# Abstract Nonsense

## Review of Group Theory: Semidirect Products (Pt. III The Dihedral Group)

Point of post: This is a continuation of  this post.

We end our very short discussion of the very interesting topic of semidirect products with a corollary( more of an example than a corollary). To the interested reader one should consult a book like Grillet (see references) to go one step further and study extension groups. Alas, time doesn’t permit me to do this as of now.

Corollary: Let $D_{n}$ be the Dihedral Group with presentation

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$\displaystyle D_{n}=\left\langle r,s:r^n=e,\;\;s^2=e,\;\;srs=r^{-1}\right\rangle$

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then $D_{n}\cong \mathbb{Z}_n\rtimes_\varphi\mathbb{Z}_2$ where $\varphi(1)$ is the inversion map $i(z)=z^{-1}$ (which is an automorphism since $\mathbb{Z}_n$ is abelian).

Proof: Consider $\left\langle r\right\rangle\overset{\text{def.}}{=}R$. It’s clear that $R\unlhd D_{n}$ since $\left(D_{n}:R\right)=2$ (appealing to an earlier theorem). But, it’s also clear that if $\left\langle s\right\rangle\overset{\text{def.}}{=}F$ then $F\cap R=\{e\}$. Thus, since by definition $\text{D}_{n}=RS$ we may conclude by our previous theorem that

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$D_{n}\cong R\rtimes_\varphi F$

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where

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$\psi:F\longrightarrow R:f\mapsto i_f$

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where $i_f(r)=frf^{-1}$. Note though that by definition for all $r\in R$

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$i_e(r)=r$

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and

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$i_s(r)=srs^{-1}=r^{-1}$

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So, define

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$\phi:R\rtimes_\psi F\longrightarrow \mathbb{Z}_n\rtimes_\varphi\mathbb{Z}_2:\left(r^i,s^j\right)\mapsto (i,j)$

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Evidently $\phi$ is a bijection and note that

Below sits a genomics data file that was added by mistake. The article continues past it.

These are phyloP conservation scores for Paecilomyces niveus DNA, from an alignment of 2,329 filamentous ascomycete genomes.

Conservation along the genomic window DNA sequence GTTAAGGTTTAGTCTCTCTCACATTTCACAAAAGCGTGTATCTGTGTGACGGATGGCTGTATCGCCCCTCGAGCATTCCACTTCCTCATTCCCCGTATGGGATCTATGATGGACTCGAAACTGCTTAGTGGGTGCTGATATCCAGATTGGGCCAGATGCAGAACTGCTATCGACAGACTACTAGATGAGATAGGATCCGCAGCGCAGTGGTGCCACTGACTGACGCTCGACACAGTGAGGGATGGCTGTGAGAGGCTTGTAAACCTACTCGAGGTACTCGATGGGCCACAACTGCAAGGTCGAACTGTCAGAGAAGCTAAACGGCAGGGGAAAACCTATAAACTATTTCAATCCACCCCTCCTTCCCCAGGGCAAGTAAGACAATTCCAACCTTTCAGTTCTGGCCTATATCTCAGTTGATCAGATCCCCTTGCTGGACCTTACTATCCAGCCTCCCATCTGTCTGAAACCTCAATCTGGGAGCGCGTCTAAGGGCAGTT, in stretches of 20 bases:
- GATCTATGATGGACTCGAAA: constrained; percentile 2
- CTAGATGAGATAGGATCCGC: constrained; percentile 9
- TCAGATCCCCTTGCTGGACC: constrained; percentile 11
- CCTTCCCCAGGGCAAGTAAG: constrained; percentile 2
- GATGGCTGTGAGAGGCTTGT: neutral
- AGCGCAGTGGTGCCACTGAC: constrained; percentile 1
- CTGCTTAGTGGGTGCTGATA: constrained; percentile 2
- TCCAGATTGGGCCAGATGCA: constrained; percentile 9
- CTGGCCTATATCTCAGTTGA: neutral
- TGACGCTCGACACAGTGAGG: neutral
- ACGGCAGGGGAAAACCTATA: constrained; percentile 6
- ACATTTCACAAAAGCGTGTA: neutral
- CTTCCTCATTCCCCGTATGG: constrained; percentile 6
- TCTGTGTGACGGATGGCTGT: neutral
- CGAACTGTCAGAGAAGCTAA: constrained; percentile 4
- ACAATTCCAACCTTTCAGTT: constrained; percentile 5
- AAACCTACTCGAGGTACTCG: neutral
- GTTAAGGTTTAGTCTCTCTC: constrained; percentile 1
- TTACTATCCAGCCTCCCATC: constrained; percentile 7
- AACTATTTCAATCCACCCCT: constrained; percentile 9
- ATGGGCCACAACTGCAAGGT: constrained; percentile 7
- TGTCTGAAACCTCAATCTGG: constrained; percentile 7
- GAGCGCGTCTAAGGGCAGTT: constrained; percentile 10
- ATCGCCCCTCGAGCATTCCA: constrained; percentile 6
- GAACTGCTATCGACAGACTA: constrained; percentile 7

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$\phi\left((r^i,s^j)(r^{m},s^k)\right) = \phi\left(r^i\psi_{s^j}\left(r^m\right),s^{j+k}\right)$

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but

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$\displaystyle \left(r^i\psi_{s^j}\left(r^m\right),s^{j+k}\right)=\begin{cases}\left(i+m,k\right) & \mbox{if} \quad j=0 \\ (i-m,1+k) & \mbox{if} \quad j=1\end{cases}$

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note though that

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$\phi\left((i,j)\right)\phi\left((m,k)\right)=(i,j)(m,k)=\left(i+\psi_j(m),j+k\right)$

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but

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$\displaystyle \left(i+psi_j(m),j+k\right)=\begin{cases}\left(i+m,k\right) & \mbox{if}\quad j=0\\ \left(i-m,1+k\right) & \mbox{if}\quad j=1\end{cases}$

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from where it follows that $\phi$ is a homomorphism, and thus an isomorphism and so

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$D_{n}\cong R\rtimes_\psi F\cong \mathbb{Z}_n\rtimes_\varphi\mathbb{Z}_2$

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and so the conclusion follows. $\blacksquare$

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References:

1. Simon, Barry. Representations of Finite and Compact Groups. Providence, RI: American Mathematical Society, 1996. Print.

2. Dummit, David Steven., and Richard M. Foote. Abstract Algebra. Hoboken, NJ: Wiley, 200

3.Grillet, Pierre A. Abstract Algebra. New York: Springer, 2007. Print.